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Monday, October 3, 2022

Illinois Heritage

cover photos of Illinois Heritage magazine

Illinois Heritage Magazine

Illinois Heritage, the popular history magazine of the Illinois State Historical Society, was established in 1997 to encourage professional and amateur historians, museum professionals, teachers, genealogists, journalists, and other researchers to explore and write about Prairie State history for a broad audience.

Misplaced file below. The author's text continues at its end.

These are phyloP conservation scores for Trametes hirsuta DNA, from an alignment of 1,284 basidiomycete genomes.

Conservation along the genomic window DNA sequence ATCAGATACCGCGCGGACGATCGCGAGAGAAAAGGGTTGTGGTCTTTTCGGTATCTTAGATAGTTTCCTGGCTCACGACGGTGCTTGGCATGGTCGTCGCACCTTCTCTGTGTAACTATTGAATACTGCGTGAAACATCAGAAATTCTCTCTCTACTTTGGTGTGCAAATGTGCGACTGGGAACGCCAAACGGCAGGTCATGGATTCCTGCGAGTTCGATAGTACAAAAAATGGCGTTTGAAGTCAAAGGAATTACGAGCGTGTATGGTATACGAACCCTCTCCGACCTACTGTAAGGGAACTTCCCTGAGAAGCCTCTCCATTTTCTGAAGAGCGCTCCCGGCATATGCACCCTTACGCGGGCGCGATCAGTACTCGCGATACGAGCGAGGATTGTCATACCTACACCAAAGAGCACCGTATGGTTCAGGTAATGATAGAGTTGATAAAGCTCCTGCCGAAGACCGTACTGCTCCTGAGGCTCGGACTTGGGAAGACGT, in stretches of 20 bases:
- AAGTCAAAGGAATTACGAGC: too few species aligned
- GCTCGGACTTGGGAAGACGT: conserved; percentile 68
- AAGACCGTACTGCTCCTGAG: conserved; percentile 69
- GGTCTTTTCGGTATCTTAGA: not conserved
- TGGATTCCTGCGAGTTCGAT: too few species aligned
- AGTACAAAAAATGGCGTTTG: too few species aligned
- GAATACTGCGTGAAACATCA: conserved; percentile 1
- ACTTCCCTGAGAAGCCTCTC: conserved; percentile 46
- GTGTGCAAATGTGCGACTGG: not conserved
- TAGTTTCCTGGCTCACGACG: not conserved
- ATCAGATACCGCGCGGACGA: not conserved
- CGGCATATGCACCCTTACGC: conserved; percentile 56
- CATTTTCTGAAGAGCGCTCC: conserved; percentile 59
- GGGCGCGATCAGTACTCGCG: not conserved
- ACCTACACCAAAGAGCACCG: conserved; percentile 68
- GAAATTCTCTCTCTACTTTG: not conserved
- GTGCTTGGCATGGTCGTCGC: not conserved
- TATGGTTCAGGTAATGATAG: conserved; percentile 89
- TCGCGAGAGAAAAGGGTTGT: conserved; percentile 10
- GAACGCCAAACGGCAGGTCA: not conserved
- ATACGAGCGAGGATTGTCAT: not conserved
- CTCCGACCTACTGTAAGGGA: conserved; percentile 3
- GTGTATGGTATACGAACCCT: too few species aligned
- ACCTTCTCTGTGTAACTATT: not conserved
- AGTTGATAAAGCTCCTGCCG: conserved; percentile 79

Illinois Heritage is published six times per year and is available as a benefit of membership in the Illinois State Historical Society. Individual editions can also be purchased by contacting our office directly. Visit our Membership section for membership options and information.

Visit our Illinois Heritage Magazine section to see issue summaries and sample articles from recent releases.

Cemeteries

Illinois Heritage, July–August 2022

Volume 25, Number 4

Elaine Evans 0 344